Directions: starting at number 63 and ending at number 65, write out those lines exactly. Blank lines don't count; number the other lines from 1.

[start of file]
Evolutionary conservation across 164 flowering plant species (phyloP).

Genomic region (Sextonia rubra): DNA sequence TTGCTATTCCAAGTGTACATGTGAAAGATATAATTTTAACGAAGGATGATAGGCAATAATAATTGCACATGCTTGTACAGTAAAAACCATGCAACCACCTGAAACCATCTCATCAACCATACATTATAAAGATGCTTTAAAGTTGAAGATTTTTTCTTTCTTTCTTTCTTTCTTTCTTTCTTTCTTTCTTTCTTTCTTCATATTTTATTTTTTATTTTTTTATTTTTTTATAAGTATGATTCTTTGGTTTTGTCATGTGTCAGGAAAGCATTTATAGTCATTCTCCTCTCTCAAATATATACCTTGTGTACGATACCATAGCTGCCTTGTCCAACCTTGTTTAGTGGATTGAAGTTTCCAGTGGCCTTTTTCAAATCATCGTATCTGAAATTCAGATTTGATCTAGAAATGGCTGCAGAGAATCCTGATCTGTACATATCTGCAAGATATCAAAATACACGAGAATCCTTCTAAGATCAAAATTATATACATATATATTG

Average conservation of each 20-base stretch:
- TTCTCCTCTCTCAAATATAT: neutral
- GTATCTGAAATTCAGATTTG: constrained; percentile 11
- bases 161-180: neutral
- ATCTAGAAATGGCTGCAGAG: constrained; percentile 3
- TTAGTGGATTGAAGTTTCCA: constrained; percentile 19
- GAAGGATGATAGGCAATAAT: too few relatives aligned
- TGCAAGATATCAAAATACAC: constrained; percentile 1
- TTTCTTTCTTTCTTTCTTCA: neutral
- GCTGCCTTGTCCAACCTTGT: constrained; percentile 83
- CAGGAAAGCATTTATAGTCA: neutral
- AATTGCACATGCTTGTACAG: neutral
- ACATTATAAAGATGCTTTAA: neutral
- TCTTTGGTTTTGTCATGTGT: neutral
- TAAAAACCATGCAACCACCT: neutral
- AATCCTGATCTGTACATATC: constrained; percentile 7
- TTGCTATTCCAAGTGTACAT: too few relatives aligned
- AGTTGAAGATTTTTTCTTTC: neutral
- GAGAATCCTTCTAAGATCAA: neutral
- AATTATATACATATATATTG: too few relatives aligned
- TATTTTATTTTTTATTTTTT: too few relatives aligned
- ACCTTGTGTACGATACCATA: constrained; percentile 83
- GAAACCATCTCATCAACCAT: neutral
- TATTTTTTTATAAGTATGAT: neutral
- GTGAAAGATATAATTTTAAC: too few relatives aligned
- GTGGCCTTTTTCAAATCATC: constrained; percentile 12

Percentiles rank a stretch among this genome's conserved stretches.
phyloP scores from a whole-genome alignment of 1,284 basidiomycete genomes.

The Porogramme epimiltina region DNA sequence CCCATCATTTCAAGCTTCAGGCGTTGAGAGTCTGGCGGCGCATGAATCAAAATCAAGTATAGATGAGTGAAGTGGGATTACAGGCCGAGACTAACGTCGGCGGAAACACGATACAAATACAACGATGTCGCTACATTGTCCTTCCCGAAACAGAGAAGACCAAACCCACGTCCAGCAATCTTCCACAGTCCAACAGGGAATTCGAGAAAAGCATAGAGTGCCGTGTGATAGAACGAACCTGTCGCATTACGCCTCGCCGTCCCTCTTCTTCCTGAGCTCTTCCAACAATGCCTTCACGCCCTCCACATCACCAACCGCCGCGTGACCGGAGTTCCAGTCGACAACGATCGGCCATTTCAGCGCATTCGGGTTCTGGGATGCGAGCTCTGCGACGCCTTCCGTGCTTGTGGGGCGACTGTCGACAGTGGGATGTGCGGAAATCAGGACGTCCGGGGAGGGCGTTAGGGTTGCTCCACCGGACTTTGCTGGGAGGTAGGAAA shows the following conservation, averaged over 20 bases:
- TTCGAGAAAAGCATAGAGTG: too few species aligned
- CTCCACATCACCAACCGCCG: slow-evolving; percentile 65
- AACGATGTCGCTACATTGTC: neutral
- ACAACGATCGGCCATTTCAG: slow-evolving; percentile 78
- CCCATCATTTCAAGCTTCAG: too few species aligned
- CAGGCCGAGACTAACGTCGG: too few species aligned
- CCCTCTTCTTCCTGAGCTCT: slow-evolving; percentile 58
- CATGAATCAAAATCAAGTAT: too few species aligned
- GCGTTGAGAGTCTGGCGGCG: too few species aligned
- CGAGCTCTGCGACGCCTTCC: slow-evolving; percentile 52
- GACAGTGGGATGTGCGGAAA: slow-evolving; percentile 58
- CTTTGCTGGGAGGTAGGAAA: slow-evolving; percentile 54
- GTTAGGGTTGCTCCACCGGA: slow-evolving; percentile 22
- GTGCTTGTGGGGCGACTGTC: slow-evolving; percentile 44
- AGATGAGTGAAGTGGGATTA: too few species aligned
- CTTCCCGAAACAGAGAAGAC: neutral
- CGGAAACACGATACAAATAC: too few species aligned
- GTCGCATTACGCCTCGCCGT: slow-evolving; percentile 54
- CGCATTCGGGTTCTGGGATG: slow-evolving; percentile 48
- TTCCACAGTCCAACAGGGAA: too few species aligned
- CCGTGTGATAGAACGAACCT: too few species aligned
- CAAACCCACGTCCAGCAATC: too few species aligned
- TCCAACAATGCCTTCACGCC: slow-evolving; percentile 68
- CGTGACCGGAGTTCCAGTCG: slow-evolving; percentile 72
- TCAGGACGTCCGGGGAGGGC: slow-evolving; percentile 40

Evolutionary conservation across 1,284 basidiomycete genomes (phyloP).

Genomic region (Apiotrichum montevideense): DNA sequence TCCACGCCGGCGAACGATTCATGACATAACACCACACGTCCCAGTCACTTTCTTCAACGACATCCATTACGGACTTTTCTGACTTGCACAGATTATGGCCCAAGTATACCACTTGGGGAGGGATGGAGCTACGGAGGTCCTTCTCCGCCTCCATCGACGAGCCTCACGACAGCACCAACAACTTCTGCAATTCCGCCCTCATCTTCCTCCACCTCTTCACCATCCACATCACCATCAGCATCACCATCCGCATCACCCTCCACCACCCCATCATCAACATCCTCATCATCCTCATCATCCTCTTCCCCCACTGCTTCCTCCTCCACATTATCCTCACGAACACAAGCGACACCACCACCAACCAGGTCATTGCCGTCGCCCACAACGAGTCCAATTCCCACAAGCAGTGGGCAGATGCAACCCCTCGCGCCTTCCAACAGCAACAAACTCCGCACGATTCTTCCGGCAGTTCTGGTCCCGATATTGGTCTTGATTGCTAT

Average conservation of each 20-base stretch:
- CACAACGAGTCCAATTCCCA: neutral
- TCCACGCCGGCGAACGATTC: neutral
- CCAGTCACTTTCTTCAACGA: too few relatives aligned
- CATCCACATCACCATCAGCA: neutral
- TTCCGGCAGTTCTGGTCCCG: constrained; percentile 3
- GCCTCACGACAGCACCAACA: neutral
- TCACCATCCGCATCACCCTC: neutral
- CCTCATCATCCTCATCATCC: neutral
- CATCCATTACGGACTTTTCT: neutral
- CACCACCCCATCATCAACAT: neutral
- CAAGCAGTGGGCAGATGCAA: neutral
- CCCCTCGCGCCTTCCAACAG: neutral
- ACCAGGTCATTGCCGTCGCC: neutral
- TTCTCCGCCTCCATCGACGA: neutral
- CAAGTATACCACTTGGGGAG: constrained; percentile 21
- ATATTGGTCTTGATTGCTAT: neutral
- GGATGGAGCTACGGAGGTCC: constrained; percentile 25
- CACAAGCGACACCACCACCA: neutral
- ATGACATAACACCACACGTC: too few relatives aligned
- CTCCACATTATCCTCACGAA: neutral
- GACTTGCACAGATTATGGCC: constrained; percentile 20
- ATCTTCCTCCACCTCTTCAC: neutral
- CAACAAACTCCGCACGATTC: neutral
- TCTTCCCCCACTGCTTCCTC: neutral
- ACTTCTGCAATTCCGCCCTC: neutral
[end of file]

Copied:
- CATCCACATCACCATCAGCA: neutral
- TTCCGGCAGTTCTGGTCCCG: constrained; percentile 3
- GCCTCACGACAGCACCAACA: neutral